Exhibition Spotlight: Lace from the Helen Louise Allen Textile Collection

By Maeve M. Hogan exhibition curator and PhD Student in Design History at the University of Wisconsin-Madison.

Rectangular white lace textile on a black background
Point de Flanders a Brides Picotees edging, 1670–1700, Unidentified maker, Flanders. Bobbin lace, linen. Purchased with HLATC funds, L.P.E.1296

Rather than being driven by a large burning thematic question Lace came together as an exploration of a particular material in the Helen Louise Allen Textile Collection (HLATC) and is driven by the strength and resources that we have here for research and preservation. Part of the reason I came to study at the University of Madison’s School of Human Ecology was the extensive Helen Louise Allen Textile Collection and opportunities for object-based learning through exhibitions in the galleries of the Center for Design and Material Culture. As a scholar of design history and material culture, I am interested not only in objects and processes of making, but also histories of collections and the institutions that house them. As a curator, I am interested in turning this passion around and translating it into exhibitions that make these ideas, objects, and artworks accessible to others so that they too might be inspired. 

white lace sewn onto a square, light brown background
Point de Flanders a Brides Picotees edging, 1670–1700, Unidentified maker, Flanders. Bobbin lace, linen. Purchased with HLATC funds, L.P.E.1296

I came to this project with a general knowledge of textile history and making techniques, but without specific knowledge of lace itself, so the research was very much a learning process for me. This was also my first real exposure to the Collection. HLATC has at least 1500 objects that could be categorized as lace, and more that are related, or could help us understand lace by contrast. Because HLATC is a teaching collection, housed within a school with students who are aspiring interior architects and designers, textile artists, and historians I tried to think about what would be most useful for them, choosing objects that might inspire designers, or illustrate process and cultural connections well. 

tan lace piece depicting a woman at bust length with a floral crown on a black background
Study to a Figure of a Bride, 1966. Luba Krejčí (1925–2005), Czech Republic. Bobbin lace, braiding; linen, metallic thread. Gift from the Estate of Professor Helen Louise Allen, L.P.E.0033

I have tried to share as much as I could of what I found useful in learning about and developing an understanding of lace. For example, in addition to actual lace, visitors can find lace making tools, patterns, and in-process pieces in the gallery. These items were selected to help demystify what can be a delicate and highly technical material. Lace can be made through many different techniques, and while it has a strong association with high fashion in early modern Europe, it also has connections to utilitarian nets used for fishing or carrying goods, and textile construction methods developed by Indigenous peoples in the Americas. While much of the show is centered on lace in the European tradition, there are also examples in the exhibition descended from North African traditions, and examples of Indigenous-American made laces. I also thought about the role of our collection as a resource for our design students, our instructors, and the broader community interested in textiles. There are several pieces associated with 20th-century design reform and craft revival movements that might appeal to those looking for more contemporary inspiration.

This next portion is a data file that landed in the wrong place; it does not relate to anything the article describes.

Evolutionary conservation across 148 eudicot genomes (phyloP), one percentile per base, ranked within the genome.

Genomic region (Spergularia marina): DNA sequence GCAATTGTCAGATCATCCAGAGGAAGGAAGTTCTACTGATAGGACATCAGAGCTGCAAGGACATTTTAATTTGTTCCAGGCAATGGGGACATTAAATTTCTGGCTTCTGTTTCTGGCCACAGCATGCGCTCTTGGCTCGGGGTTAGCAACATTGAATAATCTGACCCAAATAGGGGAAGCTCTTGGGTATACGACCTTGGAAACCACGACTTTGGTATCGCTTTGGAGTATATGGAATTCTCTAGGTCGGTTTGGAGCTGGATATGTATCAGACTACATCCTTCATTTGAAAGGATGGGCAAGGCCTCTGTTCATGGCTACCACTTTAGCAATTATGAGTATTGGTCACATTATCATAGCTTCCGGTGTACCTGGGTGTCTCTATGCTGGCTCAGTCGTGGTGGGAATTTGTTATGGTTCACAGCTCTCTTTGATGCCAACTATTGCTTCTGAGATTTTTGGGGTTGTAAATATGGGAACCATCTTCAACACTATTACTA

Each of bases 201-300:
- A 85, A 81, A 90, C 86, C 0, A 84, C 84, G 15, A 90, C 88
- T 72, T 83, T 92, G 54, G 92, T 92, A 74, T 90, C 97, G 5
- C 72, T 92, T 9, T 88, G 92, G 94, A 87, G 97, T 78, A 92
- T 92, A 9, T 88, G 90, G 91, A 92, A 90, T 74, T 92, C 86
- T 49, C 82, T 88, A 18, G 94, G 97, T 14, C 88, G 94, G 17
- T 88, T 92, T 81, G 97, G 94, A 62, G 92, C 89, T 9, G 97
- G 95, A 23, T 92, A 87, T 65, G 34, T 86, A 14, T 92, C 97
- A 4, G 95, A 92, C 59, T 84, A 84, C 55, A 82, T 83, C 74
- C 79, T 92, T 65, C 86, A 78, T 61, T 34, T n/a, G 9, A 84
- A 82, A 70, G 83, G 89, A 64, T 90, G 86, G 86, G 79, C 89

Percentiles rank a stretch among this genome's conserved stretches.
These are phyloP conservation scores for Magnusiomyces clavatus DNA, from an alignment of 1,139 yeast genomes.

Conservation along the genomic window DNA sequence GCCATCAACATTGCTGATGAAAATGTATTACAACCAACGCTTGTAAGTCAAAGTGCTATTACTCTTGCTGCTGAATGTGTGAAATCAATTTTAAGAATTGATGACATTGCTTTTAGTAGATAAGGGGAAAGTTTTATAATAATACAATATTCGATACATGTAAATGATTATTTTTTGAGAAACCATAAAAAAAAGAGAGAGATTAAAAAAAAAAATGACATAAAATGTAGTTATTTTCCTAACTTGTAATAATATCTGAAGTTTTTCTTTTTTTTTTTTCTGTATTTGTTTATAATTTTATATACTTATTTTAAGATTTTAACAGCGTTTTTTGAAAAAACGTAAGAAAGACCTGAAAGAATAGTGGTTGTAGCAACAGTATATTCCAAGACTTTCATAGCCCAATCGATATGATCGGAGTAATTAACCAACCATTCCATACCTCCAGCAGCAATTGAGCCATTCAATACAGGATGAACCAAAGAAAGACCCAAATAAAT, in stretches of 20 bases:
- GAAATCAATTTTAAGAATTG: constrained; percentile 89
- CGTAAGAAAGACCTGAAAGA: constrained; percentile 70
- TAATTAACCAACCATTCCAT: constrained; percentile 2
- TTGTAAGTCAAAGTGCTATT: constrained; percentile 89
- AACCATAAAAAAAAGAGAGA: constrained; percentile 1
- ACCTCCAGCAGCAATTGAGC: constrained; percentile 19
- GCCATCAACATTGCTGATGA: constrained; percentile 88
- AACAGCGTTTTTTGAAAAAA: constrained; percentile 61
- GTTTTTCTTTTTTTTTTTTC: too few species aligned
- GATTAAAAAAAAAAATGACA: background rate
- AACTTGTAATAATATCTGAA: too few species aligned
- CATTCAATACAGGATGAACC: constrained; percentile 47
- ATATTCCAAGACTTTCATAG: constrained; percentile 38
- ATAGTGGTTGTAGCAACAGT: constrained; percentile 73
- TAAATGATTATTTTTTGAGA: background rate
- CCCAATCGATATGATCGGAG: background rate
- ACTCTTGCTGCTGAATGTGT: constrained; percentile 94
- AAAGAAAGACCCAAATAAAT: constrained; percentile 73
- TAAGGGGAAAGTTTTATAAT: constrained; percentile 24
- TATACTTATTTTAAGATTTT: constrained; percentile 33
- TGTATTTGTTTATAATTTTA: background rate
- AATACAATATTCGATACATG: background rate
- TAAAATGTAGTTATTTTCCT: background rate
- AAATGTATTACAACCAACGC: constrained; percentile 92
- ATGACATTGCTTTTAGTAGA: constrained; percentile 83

image of a gallery with dark blue walls and lace mounted on the walls
Installation view of “Lace from the Helen Louise Allen Textile Collection.”

This show ended up being an excellent opportunity to bring out some special objects that really have not been on display before, and do not regularly get pulled for class visits here. I am really happy to have the opportunity to put a work on view that we think is very likely by the important 20th century designer Mary Walker Phillips (1923–2007), as well as an opportunity to showcase the creative sculptural works of Madison’s own Virginia Tiffany (1923–2018). In addition, visitors will also find some of the Collection’s oldest and most technically beautiful pieces of lace in the gallery. Because there was so much lace that couldn’t fit onto the wall of this exhibition, at the back of the gallery visitors will find a series of drawers which function as visible storage, a dense array of other laceworks that give a sense of the depths of the lace collection. As ever, the rest of HLATC’s lace collection is available for class visits, and research viewings by appointment, and it is our hope that having had a taste, our community will come back to engage further with this rich collection of textiles. 

The exhibition will be accompanied by several opportunities for further engagement through public programs this fall, including an artist talk by Maggie Hensel-Brown; a webinar with the International Organization of Lace; and a hands-on workshop with lacemaker Dagmar Beckel-Machyckova.

Lace from the Helen Louise Allen Textile Collection is on view in the Lynn Mecklenburg Textile Gallery until November 17th.

Gallery Hours:

Wednesday: 10 a.m.–4 p.m.
Thursday: 10 a.m.–7 p.m.
Friday: 10 a.m.–4 p.m.
Saturday-Sunday: 12–4 p.m.

Location and Parking

For more information contact: 608-262-1162   cdmc@sohe.wisc.edu